The Puerto Rico CFC tax dodge is used by a few dozen companies. Together, they pay the territorial government — which operates at a deficit by borrowing through bonds — only a little more each year than Microsoft saved in any of the three years through MOPR from 2009-11.
Microsoft’s Puerto Rico scheme was put into place in 2005, the last year it could claims credits against Federal taxes under Section 936 of the U.S. Internal Revenue Code. Under a 1993 amendment, Sec. 936 provided credits for 40% of the income attributed to the territory. Before that the tax credits were equal to the income.
But 936 was abused by companies and ended by a 1996 law, although some users at the time were allowed to continue claiming the credit through 2005.
936 was enacted in 1976 to encourage companies to make job-creating investments in underdeveloped Puerto Rico. They did. But too many of the companies avoided much more in Federal taxes than they paid in wages or otherwise contributed to Puerto Rico’s economy, as was found in audits, such as a study by the U.S. Government Accountability Office.
The companies avoided the taxes — abused 936 — in the same way that Microsoft has through MOPR: by transferring ‘intangible assets,’ such as patents and trademarks, to their Puerto Rico operations and attributing income to the insular operations.
Another reason for the repeal was that there should not be a greater tax incentive to operate in the territory than in a State, according to Congress’ Joint Committee on Taxation.
The Federal government replaced an earlier tax exemption for income attributed to territories, Section 931 of the Federal tax code, with 936 because companies took unintended advantage of 931.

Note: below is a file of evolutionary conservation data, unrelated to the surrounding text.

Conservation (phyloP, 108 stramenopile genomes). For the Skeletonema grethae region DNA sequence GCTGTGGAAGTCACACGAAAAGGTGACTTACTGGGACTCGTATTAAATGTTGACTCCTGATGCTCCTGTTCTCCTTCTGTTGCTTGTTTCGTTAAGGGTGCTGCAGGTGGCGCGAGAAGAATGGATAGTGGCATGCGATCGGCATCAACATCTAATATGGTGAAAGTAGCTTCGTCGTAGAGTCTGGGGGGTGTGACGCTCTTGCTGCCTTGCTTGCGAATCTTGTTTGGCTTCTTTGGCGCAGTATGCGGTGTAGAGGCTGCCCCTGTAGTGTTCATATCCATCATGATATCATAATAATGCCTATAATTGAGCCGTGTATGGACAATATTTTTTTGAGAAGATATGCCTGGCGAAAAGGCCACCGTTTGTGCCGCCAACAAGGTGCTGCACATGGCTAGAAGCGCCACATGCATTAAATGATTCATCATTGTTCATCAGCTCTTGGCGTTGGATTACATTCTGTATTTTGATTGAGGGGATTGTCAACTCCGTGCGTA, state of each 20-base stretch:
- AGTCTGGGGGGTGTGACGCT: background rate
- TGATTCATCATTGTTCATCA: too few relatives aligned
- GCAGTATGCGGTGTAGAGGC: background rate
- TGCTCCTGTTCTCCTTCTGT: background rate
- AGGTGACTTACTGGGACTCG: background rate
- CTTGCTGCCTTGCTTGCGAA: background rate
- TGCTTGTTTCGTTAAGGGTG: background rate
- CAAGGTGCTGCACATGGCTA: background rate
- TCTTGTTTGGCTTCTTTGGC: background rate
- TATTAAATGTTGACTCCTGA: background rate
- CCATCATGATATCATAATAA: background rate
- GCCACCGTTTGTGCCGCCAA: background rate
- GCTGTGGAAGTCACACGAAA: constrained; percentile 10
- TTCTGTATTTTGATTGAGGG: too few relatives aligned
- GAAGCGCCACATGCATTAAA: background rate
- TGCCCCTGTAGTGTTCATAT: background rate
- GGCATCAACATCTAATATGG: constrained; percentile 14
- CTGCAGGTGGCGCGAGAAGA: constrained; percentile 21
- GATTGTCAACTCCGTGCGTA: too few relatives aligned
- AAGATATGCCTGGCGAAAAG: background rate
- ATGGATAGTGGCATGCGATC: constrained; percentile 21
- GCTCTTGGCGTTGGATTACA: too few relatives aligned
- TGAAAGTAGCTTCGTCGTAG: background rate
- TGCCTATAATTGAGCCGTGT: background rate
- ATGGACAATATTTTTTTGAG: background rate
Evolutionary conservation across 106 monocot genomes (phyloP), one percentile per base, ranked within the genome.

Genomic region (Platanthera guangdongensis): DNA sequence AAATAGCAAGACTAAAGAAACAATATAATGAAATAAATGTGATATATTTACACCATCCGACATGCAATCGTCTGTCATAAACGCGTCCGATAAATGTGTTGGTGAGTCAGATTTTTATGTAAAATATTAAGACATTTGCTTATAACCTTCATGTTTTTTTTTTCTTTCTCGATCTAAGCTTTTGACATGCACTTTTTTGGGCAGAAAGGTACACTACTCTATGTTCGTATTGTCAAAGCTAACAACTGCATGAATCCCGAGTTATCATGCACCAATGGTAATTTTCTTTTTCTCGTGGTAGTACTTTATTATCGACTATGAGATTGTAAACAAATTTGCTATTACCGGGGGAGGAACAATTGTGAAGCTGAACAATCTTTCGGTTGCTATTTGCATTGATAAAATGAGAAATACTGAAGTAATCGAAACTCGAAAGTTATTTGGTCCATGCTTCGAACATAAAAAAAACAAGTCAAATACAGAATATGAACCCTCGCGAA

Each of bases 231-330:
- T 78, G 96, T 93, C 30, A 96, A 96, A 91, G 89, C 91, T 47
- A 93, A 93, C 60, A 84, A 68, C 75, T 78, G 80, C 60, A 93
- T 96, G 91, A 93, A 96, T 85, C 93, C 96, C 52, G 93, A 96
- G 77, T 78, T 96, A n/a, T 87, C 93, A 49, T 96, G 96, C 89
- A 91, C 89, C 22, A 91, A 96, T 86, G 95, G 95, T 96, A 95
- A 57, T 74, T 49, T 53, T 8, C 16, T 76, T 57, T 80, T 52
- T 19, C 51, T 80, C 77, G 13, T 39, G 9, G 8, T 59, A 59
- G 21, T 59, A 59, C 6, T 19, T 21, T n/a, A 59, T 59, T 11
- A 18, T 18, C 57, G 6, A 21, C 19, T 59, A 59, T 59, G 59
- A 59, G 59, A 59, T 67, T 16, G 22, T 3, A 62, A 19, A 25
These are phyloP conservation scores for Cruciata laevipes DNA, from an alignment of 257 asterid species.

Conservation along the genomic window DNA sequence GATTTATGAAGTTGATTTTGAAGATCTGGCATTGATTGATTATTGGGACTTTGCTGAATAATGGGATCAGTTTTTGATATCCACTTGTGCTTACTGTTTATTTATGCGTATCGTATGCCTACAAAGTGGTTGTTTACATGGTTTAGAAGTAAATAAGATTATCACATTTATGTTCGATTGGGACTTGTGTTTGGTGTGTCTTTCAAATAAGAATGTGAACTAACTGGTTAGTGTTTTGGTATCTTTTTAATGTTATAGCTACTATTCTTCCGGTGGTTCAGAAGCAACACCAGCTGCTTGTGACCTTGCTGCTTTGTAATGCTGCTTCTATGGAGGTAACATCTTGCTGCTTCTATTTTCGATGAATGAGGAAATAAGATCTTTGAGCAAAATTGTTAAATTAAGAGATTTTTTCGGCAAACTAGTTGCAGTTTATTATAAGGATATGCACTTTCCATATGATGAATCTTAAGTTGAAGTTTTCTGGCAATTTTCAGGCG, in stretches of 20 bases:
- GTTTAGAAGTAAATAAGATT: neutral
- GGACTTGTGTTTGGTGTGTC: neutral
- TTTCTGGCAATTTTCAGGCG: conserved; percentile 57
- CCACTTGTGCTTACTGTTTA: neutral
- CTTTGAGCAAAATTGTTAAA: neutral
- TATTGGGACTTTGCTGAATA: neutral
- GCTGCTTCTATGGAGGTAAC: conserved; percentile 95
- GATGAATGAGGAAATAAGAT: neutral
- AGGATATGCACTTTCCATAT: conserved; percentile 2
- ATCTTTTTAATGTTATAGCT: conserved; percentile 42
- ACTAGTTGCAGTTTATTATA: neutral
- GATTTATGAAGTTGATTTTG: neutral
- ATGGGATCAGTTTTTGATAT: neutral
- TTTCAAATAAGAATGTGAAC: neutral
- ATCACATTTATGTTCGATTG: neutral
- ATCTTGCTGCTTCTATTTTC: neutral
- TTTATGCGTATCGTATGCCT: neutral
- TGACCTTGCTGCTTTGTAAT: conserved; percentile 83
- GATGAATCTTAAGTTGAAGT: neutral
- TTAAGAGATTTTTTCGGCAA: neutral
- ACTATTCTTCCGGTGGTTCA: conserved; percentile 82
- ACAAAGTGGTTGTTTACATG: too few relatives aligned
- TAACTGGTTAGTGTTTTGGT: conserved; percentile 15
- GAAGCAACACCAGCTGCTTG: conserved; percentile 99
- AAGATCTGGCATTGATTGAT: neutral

Within a few years of 936’s enactment, however, the U.S. Treasury acted to prevent corporate abuse under 936 with a regulation. When the regulation failed, Congress enacted a law to prevent abuse.
Because of continuing abuse, President Reagan proposed to replace 936 with a credit for wages paid in Puerto Rico vs. income merely attributed to the territory. He failed but President Clinton got a similar credit created in 1993 along with the reduction in the tax credit for income from 100% to 40%.
When the Congress sunset 936 in 1996, it was with overwhelming bipartisan votes.
Since 2001, some companies and politicians in Puerto Rico have tried to recreate the tax exemption for income attributed to the territory with a series of at least three proposals — with different tax code section numbers but all essentially proposing the same result. Tens of millions of dollars have been spent on lobbying but all of the proposals have been rejected by Federal officials.
Tax exemption for corporate income from Puerto Rico is a high priority for the territory’s “commonwealth status” party. The administration of “commonwealth” party Governor Alejandro Garcia Padilla and some companies have been lobbying for it to be incorporated into a reform of the Federal tax code.
The concept, however, contradicts a goal of Federal tax reform agreed upon by both Republicans and Democrats: Preventing companies from avoiding equal Federal taxation by transferring patents and trademarks developed in the States to low tax jurisdictions outside of the States.
This, the 936 experience, and examples such as Microsoft’s use of MOPR from 2009-11 illustrate why the current tax exemption efforts can also be counted on to fail.